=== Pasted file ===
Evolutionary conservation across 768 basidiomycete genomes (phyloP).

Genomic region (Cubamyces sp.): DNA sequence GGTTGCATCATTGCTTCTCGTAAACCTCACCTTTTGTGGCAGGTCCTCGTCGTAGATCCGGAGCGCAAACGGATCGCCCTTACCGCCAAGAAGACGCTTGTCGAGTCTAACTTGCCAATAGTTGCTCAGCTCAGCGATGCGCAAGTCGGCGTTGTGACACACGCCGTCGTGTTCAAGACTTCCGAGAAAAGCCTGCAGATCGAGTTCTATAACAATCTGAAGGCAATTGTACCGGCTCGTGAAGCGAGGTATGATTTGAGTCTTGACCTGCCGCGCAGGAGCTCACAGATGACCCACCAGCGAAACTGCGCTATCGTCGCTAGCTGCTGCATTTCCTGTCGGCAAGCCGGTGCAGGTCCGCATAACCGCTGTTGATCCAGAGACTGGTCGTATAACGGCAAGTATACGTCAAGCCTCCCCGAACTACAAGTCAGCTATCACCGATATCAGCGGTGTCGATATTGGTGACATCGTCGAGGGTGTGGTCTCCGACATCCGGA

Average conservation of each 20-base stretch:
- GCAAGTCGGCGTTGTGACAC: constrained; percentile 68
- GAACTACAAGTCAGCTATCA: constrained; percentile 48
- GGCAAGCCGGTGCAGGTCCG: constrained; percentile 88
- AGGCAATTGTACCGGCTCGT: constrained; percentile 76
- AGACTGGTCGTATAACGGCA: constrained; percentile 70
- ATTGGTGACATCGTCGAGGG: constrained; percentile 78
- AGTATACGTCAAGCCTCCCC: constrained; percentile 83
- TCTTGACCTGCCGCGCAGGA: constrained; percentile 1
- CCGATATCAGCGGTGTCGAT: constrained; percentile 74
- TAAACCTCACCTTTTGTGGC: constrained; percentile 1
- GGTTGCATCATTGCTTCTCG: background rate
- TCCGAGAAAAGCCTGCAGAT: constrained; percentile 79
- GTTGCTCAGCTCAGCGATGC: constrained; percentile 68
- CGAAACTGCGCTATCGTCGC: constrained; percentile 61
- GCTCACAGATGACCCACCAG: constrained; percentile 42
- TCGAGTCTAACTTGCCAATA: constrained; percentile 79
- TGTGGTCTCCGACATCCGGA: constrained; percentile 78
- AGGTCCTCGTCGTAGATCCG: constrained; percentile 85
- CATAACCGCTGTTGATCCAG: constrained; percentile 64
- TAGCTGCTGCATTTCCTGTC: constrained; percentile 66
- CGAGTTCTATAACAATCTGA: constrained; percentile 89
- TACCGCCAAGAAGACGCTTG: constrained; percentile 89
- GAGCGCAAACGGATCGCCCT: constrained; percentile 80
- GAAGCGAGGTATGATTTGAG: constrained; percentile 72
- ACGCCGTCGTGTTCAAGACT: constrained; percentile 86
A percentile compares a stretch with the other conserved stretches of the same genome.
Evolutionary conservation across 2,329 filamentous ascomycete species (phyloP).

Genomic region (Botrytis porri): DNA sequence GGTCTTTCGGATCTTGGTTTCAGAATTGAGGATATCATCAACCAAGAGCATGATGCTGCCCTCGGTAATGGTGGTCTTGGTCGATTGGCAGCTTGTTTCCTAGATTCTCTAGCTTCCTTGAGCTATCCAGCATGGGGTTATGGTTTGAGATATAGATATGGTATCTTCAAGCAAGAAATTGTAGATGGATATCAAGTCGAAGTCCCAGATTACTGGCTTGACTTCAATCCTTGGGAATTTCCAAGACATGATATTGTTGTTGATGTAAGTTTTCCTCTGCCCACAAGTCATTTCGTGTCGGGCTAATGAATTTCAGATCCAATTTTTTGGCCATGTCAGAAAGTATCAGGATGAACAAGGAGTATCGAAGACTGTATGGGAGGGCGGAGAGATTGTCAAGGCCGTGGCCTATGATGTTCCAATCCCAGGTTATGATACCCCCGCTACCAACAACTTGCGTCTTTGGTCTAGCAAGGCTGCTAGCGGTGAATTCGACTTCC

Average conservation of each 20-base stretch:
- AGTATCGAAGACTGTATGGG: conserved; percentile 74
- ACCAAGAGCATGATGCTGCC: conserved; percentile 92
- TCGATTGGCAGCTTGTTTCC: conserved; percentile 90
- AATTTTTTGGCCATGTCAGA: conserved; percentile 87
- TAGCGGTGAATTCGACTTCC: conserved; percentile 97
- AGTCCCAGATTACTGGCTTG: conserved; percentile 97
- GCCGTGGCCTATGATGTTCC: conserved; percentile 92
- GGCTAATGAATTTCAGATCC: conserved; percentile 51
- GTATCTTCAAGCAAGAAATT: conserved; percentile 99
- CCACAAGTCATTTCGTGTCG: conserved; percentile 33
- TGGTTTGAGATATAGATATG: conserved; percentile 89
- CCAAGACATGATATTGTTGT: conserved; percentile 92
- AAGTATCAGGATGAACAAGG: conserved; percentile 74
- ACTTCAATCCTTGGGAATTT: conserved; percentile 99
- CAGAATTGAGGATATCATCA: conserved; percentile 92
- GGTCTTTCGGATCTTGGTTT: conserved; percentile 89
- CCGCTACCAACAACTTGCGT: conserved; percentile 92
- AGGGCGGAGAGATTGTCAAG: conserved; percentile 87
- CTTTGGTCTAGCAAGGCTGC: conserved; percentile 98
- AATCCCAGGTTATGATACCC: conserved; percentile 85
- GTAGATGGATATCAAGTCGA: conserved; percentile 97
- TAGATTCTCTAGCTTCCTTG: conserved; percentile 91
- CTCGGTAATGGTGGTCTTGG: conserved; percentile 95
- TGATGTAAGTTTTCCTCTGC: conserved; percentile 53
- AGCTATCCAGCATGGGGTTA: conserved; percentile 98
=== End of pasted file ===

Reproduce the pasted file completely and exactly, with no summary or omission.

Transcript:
Evolutionary conservation across 768 basidiomycete genomes (phyloP).

Genomic region (Cubamyces sp.): DNA sequence GGTTGCATCATTGCTTCTCGTAAACCTCACCTTTTGTGGCAGGTCCTCGTCGTAGATCCGGAGCGCAAACGGATCGCCCTTACCGCCAAGAAGACGCTTGTCGAGTCTAACTTGCCAATAGTTGCTCAGCTCAGCGATGCGCAAGTCGGCGTTGTGACACACGCCGTCGTGTTCAAGACTTCCGAGAAAAGCCTGCAGATCGAGTTCTATAACAATCTGAAGGCAATTGTACCGGCTCGTGAAGCGAGGTATGATTTGAGTCTTGACCTGCCGCGCAGGAGCTCACAGATGACCCACCAGCGAAACTGCGCTATCGTCGCTAGCTGCTGCATTTCCTGTCGGCAAGCCGGTGCAGGTCCGCATAACCGCTGTTGATCCAGAGACTGGTCGTATAACGGCAAGTATACGTCAAGCCTCCCCGAACTACAAGTCAGCTATCACCGATATCAGCGGTGTCGATATTGGTGACATCGTCGAGGGTGTGGTCTCCGACATCCGGA

Average conservation of each 20-base stretch:
- GCAAGTCGGCGTTGTGACAC: constrained; percentile 68
- GAACTACAAGTCAGCTATCA: constrained; percentile 48
- GGCAAGCCGGTGCAGGTCCG: constrained; percentile 88
- AGGCAATTGTACCGGCTCGT: constrained; percentile 76
- AGACTGGTCGTATAACGGCA: constrained; percentile 70
- ATTGGTGACATCGTCGAGGG: constrained; percentile 78
- AGTATACGTCAAGCCTCCCC: constrained; percentile 83
- TCTTGACCTGCCGCGCAGGA: constrained; percentile 1
- CCGATATCAGCGGTGTCGAT: constrained; percentile 74
- TAAACCTCACCTTTTGTGGC: constrained; percentile 1
- GGTTGCATCATTGCTTCTCG: background rate
- TCCGAGAAAAGCCTGCAGAT: constrained; percentile 79
- GTTGCTCAGCTCAGCGATGC: constrained; percentile 68
- CGAAACTGCGCTATCGTCGC: constrained; percentile 61
- GCTCACAGATGACCCACCAG: constrained; percentile 42
- TCGAGTCTAACTTGCCAATA: constrained; percentile 79
- TGTGGTCTCCGACATCCGGA: constrained; percentile 78
- AGGTCCTCGTCGTAGATCCG: constrained; percentile 85
- CATAACCGCTGTTGATCCAG: constrained; percentile 64
- TAGCTGCTGCATTTCCTGTC: constrained; percentile 66
- CGAGTTCTATAACAATCTGA: constrained; percentile 89
- TACCGCCAAGAAGACGCTTG: constrained; percentile 89
- GAGCGCAAACGGATCGCCCT: constrained; percentile 80
- GAAGCGAGGTATGATTTGAG: constrained; percentile 72
- ACGCCGTCGTGTTCAAGACT: constrained; percentile 86
A percentile compares a stretch with the other conserved stretches of the same genome.
Evolutionary conservation across 2,329 filamentous ascomycete species (phyloP).

Genomic region (Botrytis porri): DNA sequence GGTCTTTCGGATCTTGGTTTCAGAATTGAGGATATCATCAACCAAGAGCATGATGCTGCCCTCGGTAATGGTGGTCTTGGTCGATTGGCAGCTTGTTTCCTAGATTCTCTAGCTTCCTTGAGCTATCCAGCATGGGGTTATGGTTTGAGATATAGATATGGTATCTTCAAGCAAGAAATTGTAGATGGATATCAAGTCGAAGTCCCAGATTACTGGCTTGACTTCAATCCTTGGGAATTTCCAAGACATGATATTGTTGTTGATGTAAGTTTTCCTCTGCCCACAAGTCATTTCGTGTCGGGCTAATGAATTTCAGATCCAATTTTTTGGCCATGTCAGAAAGTATCAGGATGAACAAGGAGTATCGAAGACTGTATGGGAGGGCGGAGAGATTGTCAAGGCCGTGGCCTATGATGTTCCAATCCCAGGTTATGATACCCCCGCTACCAACAACTTGCGTCTTTGGTCTAGCAAGGCTGCTAGCGGTGAATTCGACTTCC

Average conservation of each 20-base stretch:
- AGTATCGAAGACTGTATGGG: conserved; percentile 74
- ACCAAGAGCATGATGCTGCC: conserved; percentile 92
- TCGATTGGCAGCTTGTTTCC: conserved; percentile 90
- AATTTTTTGGCCATGTCAGA: conserved; percentile 87
- TAGCGGTGAATTCGACTTCC: conserved; percentile 97
- AGTCCCAGATTACTGGCTTG: conserved; percentile 97
- GCCGTGGCCTATGATGTTCC: conserved; percentile 92
- GGCTAATGAATTTCAGATCC: conserved; percentile 51
- GTATCTTCAAGCAAGAAATT: conserved; percentile 99
- CCACAAGTCATTTCGTGTCG: conserved; percentile 33
- TGGTTTGAGATATAGATATG: conserved; percentile 89
- CCAAGACATGATATTGTTGT: conserved; percentile 92
- AAGTATCAGGATGAACAAGG: conserved; percentile 74
- ACTTCAATCCTTGGGAATTT: conserved; percentile 99
- CAGAATTGAGGATATCATCA: conserved; percentile 92
- GGTCTTTCGGATCTTGGTTT: conserved; percentile 89
- CCGCTACCAACAACTTGCGT: conserved; percentile 92
- AGGGCGGAGAGATTGTCAAG: conserved; percentile 87
- CTTTGGTCTAGCAAGGCTGC: conserved; percentile 98
- AATCCCAGGTTATGATACCC: conserved; percentile 85
- GTAGATGGATATCAAGTCGA: conserved; percentile 97
- TAGATTCTCTAGCTTCCTTG: conserved; percentile 91
- CTCGGTAATGGTGGTCTTGG: conserved; percentile 95
- TGATGTAAGTTTTCCTCTGC: conserved; percentile 53
- AGCTATCCAGCATGGGGTTA: conserved; percentile 98